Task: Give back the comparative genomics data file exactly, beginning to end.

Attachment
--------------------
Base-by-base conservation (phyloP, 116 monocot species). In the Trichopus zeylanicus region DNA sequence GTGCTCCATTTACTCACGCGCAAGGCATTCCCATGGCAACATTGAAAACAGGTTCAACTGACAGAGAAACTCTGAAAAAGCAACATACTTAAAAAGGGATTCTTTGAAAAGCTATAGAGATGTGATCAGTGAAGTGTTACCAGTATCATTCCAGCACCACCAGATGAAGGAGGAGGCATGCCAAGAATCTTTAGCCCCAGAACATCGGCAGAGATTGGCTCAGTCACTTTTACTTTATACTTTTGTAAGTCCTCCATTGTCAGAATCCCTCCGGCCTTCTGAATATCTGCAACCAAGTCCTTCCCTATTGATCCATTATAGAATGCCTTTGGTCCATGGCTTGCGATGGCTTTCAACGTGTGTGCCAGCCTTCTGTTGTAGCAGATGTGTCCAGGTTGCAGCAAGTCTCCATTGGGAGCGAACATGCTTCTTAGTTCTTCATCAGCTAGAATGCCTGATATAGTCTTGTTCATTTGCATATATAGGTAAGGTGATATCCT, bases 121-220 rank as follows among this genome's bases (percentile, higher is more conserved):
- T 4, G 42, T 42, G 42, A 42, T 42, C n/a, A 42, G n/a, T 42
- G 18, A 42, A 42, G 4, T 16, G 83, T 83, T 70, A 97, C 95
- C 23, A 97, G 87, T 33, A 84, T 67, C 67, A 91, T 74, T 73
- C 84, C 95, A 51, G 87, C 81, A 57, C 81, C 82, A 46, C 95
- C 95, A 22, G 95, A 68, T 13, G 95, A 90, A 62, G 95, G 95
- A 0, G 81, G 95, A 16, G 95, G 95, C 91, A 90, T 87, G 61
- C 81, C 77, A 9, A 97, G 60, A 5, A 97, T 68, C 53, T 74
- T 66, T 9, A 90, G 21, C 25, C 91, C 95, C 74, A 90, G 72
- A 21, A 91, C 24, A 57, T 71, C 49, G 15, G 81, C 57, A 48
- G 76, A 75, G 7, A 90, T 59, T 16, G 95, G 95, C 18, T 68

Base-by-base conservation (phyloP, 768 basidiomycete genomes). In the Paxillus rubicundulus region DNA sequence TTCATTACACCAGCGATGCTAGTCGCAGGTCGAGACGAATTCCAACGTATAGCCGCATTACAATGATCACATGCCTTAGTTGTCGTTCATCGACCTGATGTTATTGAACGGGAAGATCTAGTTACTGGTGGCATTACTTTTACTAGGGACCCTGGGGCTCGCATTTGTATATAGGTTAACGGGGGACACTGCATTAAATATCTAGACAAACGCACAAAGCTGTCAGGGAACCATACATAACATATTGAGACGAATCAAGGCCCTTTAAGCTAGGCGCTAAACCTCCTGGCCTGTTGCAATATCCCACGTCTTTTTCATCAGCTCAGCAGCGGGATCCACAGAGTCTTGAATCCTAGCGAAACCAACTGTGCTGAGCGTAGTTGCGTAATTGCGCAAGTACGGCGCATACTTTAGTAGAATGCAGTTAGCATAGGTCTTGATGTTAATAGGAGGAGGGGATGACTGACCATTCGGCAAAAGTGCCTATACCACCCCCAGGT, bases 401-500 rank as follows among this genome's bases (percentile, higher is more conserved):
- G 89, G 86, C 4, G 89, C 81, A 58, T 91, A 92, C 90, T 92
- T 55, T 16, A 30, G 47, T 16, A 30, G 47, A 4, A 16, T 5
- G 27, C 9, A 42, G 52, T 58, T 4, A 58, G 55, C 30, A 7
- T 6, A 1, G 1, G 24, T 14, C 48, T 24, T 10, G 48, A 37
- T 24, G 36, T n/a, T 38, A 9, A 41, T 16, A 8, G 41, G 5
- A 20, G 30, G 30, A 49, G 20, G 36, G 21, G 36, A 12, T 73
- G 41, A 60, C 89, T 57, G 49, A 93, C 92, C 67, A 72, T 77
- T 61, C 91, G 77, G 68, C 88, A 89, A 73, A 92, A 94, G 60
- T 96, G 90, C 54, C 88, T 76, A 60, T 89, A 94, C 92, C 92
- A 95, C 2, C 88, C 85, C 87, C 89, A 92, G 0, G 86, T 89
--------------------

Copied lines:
Base-by-base conservation (phyloP, 116 monocot species). In the Trichopus zeylanicus region DNA sequence GTGCTCCATTTACTCACGCGCAAGGCATTCCCATGGCAACATTGAAAACAGGTTCAACTGACAGAGAAACTCTGAAAAAGCAACATACTTAAAAAGGGATTCTTTGAAAAGCTATAGAGATGTGATCAGTGAAGTGTTACCAGTATCATTCCAGCACCACCAGATGAAGGAGGAGGCATGCCAAGAATCTTTAGCCCCAGAACATCGGCAGAGATTGGCTCAGTCACTTTTACTTTATACTTTTGTAAGTCCTCCATTGTCAGAATCCCTCCGGCCTTCTGAATATCTGCAACCAAGTCCTTCCCTATTGATCCATTATAGAATGCCTTTGGTCCATGGCTTGCGATGGCTTTCAACGTGTGTGCCAGCCTTCTGTTGTAGCAGATGTGTCCAGGTTGCAGCAAGTCTCCATTGGGAGCGAACATGCTTCTTAGTTCTTCATCAGCTAGAATGCCTGATATAGTCTTGTTCATTTGCATATATAGGTAAGGTGATATCCT, bases 121-220 rank as follows among this genome's bases (percentile, higher is more conserved):
- T 4, G 42, T 42, G 42, A 42, T 42, C n/a, A 42, G n/a, T 42
- G 18, A 42, A 42, G 4, T 16, G 83, T 83, T 70, A 97, C 95
- C 23, A 97, G 87, T 33, A 84, T 67, C 67, A 91, T 74, T 73
- C 84, C 95, A 51, G 87, C 81, A 57, C 81, C 82, A 46, C 95
- C 95, A 22, G 95, A 68, T 13, G 95, A 90, A 62, G 95, G 95
- A 0, G 81, G 95, A 16, G 95, G 95, C 91, A 90, T 87, G 61
- C 81, C 77, A 9, A 97, G 60, A 5, A 97, T 68, C 53, T 74
- T 66, T 9, A 90, G 21, C 25, C 91, C 95, C 74, A 90, G 72
- A 21, A 91, C 24, A 57, T 71, C 49, G 15, G 81, C 57, A 48
- G 76, A 75, G 7, A 90, T 59, T 16, G 95, G 95, C 18, T 68

Base-by-base conservation (phyloP, 768 basidiomycete genomes). In the Paxillus rubicundulus region DNA sequence TTCATTACACCAGCGATGCTAGTCGCAGGTCGAGACGAATTCCAACGTATAGCCGCATTACAATGATCACATGCCTTAGTTGTCGTTCATCGACCTGATGTTATTGAACGGGAAGATCTAGTTACTGGTGGCATTACTTTTACTAGGGACCCTGGGGCTCGCATTTGTATATAGGTTAACGGGGGACACTGCATTAAATATCTAGACAAACGCACAAAGCTGTCAGGGAACCATACATAACATATTGAGACGAATCAAGGCCCTTTAAGCTAGGCGCTAAACCTCCTGGCCTGTTGCAATATCCCACGTCTTTTTCATCAGCTCAGCAGCGGGATCCACAGAGTCTTGAATCCTAGCGAAACCAACTGTGCTGAGCGTAGTTGCGTAATTGCGCAAGTACGGCGCATACTTTAGTAGAATGCAGTTAGCATAGGTCTTGATGTTAATAGGAGGAGGGGATGACTGACCATTCGGCAAAAGTGCCTATACCACCCCCAGGT, bases 401-500 rank as follows among this genome's bases (percentile, higher is more conserved):
- G 89, G 86, C 4, G 89, C 81, A 58, T 91, A 92, C 90, T 92
- T 55, T 16, A 30, G 47, T 16, A 30, G 47, A 4, A 16, T 5
- G 27, C 9, A 42, G 52, T 58, T 4, A 58, G 55, C 30, A 7
- T 6, A 1, G 1, G 24, T 14, C 48, T 24, T 10, G 48, A 37
- T 24, G 36, T n/a, T 38, A 9, A 41, T 16, A 8, G 41, G 5
- A 20, G 30, G 30, A 49, G 20, G 36, G 21, G 36, A 12, T 73
- G 41, A 60, C 89, T 57, G 49, A 93, C 92, C 67, A 72, T 77
- T 61, C 91, G 77, G 68, C 88, A 89, A 73, A 92, A 94, G 60
- T 96, G 90, C 54, C 88, T 76, A 60, T 89, A 94, C 92, C 92
- A 95, C 2, C 88, C 85, C 87, C 89, A 92, G 0, G 86, T 89